It wasn’t so much for the skin itself to take hold, as it was to let the vasculature actually get re-seated in the facial region, which was crucial when it came to preventing immediate necrosis of the grafted skin.
Especially since the full thickness of the dermis was going to be used in reconstructing the region, it would have been almost impossible to get such a large chunk of tissue to spontaneously attach to its host site. By letting it have a healthy vascular connection on one end, while it establishes its “roots” on the other end, the tissue stayed alive, and the person wasn’t left with a dead nose and a flesh wound on their arm.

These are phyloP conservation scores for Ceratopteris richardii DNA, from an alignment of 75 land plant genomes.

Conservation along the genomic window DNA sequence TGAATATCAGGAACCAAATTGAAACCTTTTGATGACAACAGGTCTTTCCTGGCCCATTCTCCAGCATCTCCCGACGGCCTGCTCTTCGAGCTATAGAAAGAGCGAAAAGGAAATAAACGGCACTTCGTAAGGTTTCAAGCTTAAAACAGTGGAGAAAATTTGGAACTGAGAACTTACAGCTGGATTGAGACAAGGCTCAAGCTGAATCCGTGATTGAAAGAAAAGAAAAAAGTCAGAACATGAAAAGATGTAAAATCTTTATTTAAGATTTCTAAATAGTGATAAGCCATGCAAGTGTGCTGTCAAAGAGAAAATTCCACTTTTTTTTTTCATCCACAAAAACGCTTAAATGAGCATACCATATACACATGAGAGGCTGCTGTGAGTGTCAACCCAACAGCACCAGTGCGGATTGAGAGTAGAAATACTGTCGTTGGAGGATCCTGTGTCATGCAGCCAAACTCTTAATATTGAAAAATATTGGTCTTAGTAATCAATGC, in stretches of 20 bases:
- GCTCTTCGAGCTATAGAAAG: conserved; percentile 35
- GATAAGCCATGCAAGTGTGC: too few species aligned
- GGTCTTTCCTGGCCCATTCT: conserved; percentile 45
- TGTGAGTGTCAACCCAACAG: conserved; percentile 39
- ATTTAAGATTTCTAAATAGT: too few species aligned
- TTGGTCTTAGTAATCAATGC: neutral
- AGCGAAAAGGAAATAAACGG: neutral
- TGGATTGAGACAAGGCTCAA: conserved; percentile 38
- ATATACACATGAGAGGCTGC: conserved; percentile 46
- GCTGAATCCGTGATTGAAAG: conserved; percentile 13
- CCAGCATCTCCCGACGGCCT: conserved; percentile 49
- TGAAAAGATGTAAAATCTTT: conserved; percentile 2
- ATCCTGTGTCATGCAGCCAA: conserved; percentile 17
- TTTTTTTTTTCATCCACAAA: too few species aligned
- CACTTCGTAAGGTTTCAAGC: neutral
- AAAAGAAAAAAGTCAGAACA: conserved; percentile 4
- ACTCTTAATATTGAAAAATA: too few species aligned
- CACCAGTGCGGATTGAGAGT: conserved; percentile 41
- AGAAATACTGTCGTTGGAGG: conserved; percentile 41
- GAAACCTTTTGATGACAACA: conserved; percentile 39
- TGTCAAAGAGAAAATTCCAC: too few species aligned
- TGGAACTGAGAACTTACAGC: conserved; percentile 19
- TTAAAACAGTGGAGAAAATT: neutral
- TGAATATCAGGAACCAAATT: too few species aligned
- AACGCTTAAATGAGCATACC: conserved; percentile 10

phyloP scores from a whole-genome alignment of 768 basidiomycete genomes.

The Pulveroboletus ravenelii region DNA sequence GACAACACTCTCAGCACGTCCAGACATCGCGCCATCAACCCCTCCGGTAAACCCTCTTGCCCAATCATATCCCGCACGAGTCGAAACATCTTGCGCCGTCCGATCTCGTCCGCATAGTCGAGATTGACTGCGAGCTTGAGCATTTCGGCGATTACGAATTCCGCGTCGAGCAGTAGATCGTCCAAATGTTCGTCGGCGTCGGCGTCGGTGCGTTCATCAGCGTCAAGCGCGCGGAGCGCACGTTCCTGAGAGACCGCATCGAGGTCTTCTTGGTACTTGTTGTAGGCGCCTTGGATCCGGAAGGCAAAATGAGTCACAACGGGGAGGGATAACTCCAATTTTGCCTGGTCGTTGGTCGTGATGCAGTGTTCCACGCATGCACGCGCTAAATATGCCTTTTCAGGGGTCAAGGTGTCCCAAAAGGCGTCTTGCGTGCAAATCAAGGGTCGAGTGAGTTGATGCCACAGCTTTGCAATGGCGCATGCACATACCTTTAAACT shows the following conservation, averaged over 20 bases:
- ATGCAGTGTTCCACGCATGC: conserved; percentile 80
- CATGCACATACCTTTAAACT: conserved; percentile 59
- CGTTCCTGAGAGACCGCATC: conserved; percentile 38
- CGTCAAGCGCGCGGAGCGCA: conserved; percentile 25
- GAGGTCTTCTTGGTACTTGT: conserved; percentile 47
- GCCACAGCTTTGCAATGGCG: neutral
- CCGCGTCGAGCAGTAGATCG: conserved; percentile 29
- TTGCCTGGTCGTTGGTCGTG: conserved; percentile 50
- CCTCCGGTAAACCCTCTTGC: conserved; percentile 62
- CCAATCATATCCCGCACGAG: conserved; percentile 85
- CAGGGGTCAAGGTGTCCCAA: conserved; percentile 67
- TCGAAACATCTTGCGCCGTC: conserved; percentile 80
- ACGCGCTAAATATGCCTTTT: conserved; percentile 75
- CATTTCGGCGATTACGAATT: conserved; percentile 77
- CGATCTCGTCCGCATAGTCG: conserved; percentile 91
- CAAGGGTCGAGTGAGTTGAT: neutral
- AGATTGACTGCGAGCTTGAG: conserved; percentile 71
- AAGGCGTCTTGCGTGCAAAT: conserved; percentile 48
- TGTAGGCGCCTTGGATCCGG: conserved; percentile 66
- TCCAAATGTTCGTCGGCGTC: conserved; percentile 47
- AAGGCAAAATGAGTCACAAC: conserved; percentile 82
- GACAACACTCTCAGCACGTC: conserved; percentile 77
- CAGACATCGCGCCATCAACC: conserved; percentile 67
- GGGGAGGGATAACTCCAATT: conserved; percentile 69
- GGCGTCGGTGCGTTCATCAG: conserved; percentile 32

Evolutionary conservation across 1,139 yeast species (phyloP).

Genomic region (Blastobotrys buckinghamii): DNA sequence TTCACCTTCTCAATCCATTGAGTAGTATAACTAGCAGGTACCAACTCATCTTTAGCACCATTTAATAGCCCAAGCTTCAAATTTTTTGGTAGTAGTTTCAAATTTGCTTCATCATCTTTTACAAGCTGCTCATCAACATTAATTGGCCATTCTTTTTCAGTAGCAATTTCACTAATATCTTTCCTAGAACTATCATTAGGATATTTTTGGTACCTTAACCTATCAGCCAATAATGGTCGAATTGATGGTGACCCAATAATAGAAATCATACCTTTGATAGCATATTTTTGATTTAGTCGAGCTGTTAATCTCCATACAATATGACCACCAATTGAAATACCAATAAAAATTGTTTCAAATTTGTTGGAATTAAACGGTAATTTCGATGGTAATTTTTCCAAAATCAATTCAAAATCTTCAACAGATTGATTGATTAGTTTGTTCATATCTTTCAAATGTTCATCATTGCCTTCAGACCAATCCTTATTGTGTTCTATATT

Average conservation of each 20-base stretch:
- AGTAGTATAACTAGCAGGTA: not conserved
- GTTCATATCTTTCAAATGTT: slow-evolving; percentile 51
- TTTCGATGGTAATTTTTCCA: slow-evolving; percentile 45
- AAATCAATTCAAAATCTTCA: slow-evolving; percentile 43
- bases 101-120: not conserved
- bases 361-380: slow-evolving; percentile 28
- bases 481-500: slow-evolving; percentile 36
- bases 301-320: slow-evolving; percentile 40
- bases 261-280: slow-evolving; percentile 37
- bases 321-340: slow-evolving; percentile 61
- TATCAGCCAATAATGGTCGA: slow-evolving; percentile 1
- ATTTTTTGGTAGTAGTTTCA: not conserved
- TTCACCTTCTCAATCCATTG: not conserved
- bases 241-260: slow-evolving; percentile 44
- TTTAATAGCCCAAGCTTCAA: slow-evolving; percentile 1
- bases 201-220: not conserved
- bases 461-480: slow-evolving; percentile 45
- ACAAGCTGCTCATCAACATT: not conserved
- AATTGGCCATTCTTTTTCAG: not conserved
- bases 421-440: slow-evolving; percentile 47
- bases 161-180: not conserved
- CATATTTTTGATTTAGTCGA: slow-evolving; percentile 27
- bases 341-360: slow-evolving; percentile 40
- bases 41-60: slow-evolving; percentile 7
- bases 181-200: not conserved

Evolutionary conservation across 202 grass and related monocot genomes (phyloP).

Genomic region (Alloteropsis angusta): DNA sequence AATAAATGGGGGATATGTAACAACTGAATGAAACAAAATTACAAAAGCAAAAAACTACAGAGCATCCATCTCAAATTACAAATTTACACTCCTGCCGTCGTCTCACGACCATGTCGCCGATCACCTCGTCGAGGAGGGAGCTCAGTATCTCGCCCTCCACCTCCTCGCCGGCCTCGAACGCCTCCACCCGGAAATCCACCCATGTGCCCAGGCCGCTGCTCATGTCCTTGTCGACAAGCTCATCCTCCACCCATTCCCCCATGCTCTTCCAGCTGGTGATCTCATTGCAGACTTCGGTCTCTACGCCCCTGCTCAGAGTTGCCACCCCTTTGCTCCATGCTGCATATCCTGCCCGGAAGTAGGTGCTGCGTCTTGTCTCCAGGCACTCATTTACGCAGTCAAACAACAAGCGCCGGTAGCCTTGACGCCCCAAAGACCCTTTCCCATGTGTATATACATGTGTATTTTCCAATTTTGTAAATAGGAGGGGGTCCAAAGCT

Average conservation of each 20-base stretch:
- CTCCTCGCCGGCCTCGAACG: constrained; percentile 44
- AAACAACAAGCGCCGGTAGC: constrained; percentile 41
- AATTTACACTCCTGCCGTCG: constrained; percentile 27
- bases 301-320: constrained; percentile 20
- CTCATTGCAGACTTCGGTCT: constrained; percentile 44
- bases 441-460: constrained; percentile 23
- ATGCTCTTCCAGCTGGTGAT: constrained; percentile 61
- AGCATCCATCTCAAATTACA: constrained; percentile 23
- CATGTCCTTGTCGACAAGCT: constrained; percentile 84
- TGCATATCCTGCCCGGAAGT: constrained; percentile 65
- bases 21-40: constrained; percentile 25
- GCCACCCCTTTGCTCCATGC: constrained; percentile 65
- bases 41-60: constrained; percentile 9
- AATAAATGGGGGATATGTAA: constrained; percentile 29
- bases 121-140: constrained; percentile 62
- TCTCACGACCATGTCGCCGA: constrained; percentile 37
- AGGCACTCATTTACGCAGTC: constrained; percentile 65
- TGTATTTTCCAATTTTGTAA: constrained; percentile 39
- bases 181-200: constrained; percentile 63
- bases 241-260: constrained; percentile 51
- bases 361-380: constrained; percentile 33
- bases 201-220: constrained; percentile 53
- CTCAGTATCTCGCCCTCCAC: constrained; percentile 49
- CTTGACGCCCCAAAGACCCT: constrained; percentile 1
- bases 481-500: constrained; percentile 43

Surgical patient with a skin flap from the arm transplanted to the nose. From Gaspare Tagliacozzi (1597), De curtorum chirurgia per insitionem, p. 18. Woodcut.
This 16th century volume is the first book on plastic surgery in Europe since antiquity. Tagliacozzi details amputations, skin transplants, and prosthetics for the nose, lips, and ears. The bandages depicted here were designed to hold the arm to the nose for several weeks for the skin graft to take hold.
Apparently, damage to the nose was not uncommon in the 16th century, thanks to outbreaks of syphilis, and duel-related nasal injuries.
Tagliacozzi’s nasal reconstructive surgery. Developed because people kept getting their nose tips cut off in duels.Favorite reason for developing a surgery ever.